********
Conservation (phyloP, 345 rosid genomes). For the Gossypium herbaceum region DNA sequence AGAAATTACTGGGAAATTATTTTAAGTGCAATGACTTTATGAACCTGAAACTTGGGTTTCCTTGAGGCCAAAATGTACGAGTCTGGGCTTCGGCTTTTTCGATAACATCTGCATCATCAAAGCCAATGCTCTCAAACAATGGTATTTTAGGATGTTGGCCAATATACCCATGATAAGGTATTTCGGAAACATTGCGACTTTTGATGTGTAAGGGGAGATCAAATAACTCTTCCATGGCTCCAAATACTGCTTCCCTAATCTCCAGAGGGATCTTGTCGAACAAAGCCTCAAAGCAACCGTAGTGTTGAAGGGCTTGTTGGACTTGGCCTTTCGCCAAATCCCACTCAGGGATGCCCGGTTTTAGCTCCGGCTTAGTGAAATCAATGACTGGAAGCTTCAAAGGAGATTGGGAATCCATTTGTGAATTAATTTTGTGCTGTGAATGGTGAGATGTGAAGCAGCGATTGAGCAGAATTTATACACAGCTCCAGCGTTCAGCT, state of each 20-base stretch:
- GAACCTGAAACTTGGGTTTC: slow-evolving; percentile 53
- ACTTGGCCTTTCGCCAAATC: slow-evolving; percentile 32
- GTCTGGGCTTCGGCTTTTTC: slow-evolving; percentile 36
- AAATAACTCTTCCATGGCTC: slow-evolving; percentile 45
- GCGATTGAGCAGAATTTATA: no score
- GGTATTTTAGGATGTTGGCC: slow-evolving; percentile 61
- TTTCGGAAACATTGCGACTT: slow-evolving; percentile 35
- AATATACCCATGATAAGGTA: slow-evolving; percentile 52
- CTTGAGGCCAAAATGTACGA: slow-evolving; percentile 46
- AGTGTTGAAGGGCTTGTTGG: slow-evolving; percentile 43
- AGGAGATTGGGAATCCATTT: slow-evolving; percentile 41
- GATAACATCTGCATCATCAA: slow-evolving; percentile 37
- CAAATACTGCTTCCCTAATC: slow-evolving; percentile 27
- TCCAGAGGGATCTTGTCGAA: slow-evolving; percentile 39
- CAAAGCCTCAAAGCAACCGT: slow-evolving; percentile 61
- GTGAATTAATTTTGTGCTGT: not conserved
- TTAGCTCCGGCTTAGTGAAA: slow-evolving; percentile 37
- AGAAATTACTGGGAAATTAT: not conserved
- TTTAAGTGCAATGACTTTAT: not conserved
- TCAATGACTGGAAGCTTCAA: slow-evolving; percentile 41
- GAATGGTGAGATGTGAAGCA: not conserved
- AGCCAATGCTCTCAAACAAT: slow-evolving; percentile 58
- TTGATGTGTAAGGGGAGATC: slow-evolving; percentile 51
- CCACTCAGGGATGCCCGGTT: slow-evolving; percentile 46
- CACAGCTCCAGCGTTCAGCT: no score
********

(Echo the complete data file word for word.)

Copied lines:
Conservation (phyloP, 345 rosid genomes). For the Gossypium herbaceum region DNA sequence AGAAATTACTGGGAAATTATTTTAAGTGCAATGACTTTATGAACCTGAAACTTGGGTTTCCTTGAGGCCAAAATGTACGAGTCTGGGCTTCGGCTTTTTCGATAACATCTGCATCATCAAAGCCAATGCTCTCAAACAATGGTATTTTAGGATGTTGGCCAATATACCCATGATAAGGTATTTCGGAAACATTGCGACTTTTGATGTGTAAGGGGAGATCAAATAACTCTTCCATGGCTCCAAATACTGCTTCCCTAATCTCCAGAGGGATCTTGTCGAACAAAGCCTCAAAGCAACCGTAGTGTTGAAGGGCTTGTTGGACTTGGCCTTTCGCCAAATCCCACTCAGGGATGCCCGGTTTTAGCTCCGGCTTAGTGAAATCAATGACTGGAAGCTTCAAAGGAGATTGGGAATCCATTTGTGAATTAATTTTGTGCTGTGAATGGTGAGATGTGAAGCAGCGATTGAGCAGAATTTATACACAGCTCCAGCGTTCAGCT, state of each 20-base stretch:
- GAACCTGAAACTTGGGTTTC: slow-evolving; percentile 53
- ACTTGGCCTTTCGCCAAATC: slow-evolving; percentile 32
- GTCTGGGCTTCGGCTTTTTC: slow-evolving; percentile 36
- AAATAACTCTTCCATGGCTC: slow-evolving; percentile 45
- GCGATTGAGCAGAATTTATA: no score
- GGTATTTTAGGATGTTGGCC: slow-evolving; percentile 61
- TTTCGGAAACATTGCGACTT: slow-evolving; percentile 35
- AATATACCCATGATAAGGTA: slow-evolving; percentile 52
- CTTGAGGCCAAAATGTACGA: slow-evolving; percentile 46
- AGTGTTGAAGGGCTTGTTGG: slow-evolving; percentile 43
- AGGAGATTGGGAATCCATTT: slow-evolving; percentile 41
- GATAACATCTGCATCATCAA: slow-evolving; percentile 37
- CAAATACTGCTTCCCTAATC: slow-evolving; percentile 27
- TCCAGAGGGATCTTGTCGAA: slow-evolving; percentile 39
- CAAAGCCTCAAAGCAACCGT: slow-evolving; percentile 61
- GTGAATTAATTTTGTGCTGT: not conserved
- TTAGCTCCGGCTTAGTGAAA: slow-evolving; percentile 37
- AGAAATTACTGGGAAATTAT: not conserved
- TTTAAGTGCAATGACTTTAT: not conserved
- TCAATGACTGGAAGCTTCAA: slow-evolving; percentile 41
- GAATGGTGAGATGTGAAGCA: not conserved
- AGCCAATGCTCTCAAACAAT: slow-evolving; percentile 58
- TTGATGTGTAAGGGGAGATC: slow-evolving; percentile 51
- CCACTCAGGGATGCCCGGTT: slow-evolving; percentile 46
- CACAGCTCCAGCGTTCAGCT: no score